This SAMI definition is widely used in research on the SAM and its climate impact (Nan and Li 2005a,b; Wu et al. 2006a,b; Li and Li 2009, 2010, 2011, 2012; Feng et al. 2010; Zheng and Li 2012; Feng et al. 2013) and is a modification of the AAO index defined by Gong and Wang (1999). In addition, to examine the reliability of reanalysis-based SAMI before the satellite era, the station-based index reconstructed by Marshall (2003) was also analyzed. An equal weighting MME (Deser et al. 2012) approach is used to make future projections of the SAM. We also calculate a selected multimodel ensemble (SMME) mean using models that best reproduce the recently observed trend. The nonparametric Mann–Kendall test is used to assess the significance of the linear trends.

3. Performance of CMIP5 models in reproducing the present-day SAM

a. Spatial and temporal characteristic of the SAM in observation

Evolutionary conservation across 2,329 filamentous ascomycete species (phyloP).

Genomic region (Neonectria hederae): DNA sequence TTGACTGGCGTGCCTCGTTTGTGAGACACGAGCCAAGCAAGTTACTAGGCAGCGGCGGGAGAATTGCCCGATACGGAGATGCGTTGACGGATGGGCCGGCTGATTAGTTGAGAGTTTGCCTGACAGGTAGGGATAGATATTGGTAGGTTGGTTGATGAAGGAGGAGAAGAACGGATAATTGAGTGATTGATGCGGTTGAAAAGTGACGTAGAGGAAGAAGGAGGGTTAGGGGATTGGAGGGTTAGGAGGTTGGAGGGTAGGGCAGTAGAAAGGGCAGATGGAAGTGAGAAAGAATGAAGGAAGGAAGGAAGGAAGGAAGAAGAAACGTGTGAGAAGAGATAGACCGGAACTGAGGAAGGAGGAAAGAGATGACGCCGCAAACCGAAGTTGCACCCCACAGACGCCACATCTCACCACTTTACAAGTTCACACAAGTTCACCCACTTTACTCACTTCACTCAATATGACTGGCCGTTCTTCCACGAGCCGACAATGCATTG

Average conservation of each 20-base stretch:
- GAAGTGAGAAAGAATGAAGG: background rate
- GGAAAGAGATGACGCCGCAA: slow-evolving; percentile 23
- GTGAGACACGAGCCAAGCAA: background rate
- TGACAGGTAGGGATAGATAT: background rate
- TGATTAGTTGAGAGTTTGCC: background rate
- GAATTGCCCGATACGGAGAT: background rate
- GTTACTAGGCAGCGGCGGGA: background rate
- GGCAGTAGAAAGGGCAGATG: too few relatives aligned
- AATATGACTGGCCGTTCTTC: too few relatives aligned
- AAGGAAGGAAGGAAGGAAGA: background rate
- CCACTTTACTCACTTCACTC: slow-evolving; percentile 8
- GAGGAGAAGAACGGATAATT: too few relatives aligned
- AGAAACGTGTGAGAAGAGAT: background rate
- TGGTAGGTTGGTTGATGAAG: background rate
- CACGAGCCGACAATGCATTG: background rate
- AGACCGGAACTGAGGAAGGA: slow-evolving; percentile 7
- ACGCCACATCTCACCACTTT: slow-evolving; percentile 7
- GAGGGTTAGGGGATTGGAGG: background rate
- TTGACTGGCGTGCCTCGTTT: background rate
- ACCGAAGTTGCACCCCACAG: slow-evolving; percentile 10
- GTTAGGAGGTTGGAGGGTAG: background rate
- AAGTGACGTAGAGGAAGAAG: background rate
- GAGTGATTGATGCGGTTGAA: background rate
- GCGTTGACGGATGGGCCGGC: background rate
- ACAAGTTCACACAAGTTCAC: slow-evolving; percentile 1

Figure 2 shows the observed SAM patterns and indices for the 1950 to 2005 period determined from the NCEP–NCAR and 20CR reanalyses. The SAM pattern is shown as the leading EOF mode of the 700-hPa geopotential heights southward of 20°S. The positive SAM phase is characterized by lower (higher) geopotential heights over high (mid) latitudes, reflecting an equatorward shift in atmospheric mass. The leading mode accounts for more than 50% of the geopotential height variability during austral warm seasons in the NCEP–NCAR reanalysis but only about 39% in the 20CR. Notwithstanding these differences in the percentage of explained variance, there is good agreement in the spatial patterns of the SAM, with a spatial correlation coefficient of up to 0.98. In addition, considering the possible errors in the SH extratropical reanalysis data before satellite era (Bromwich and Fogt 2004), a similar EOF analysis based on the satellite era–only period of 1980–2005 was conducted (not shown). The results indicate that the SAM patterns obtained by these two periods are quite consistent, especially in the 20CR with a spatial correlation coefficient of 0.96.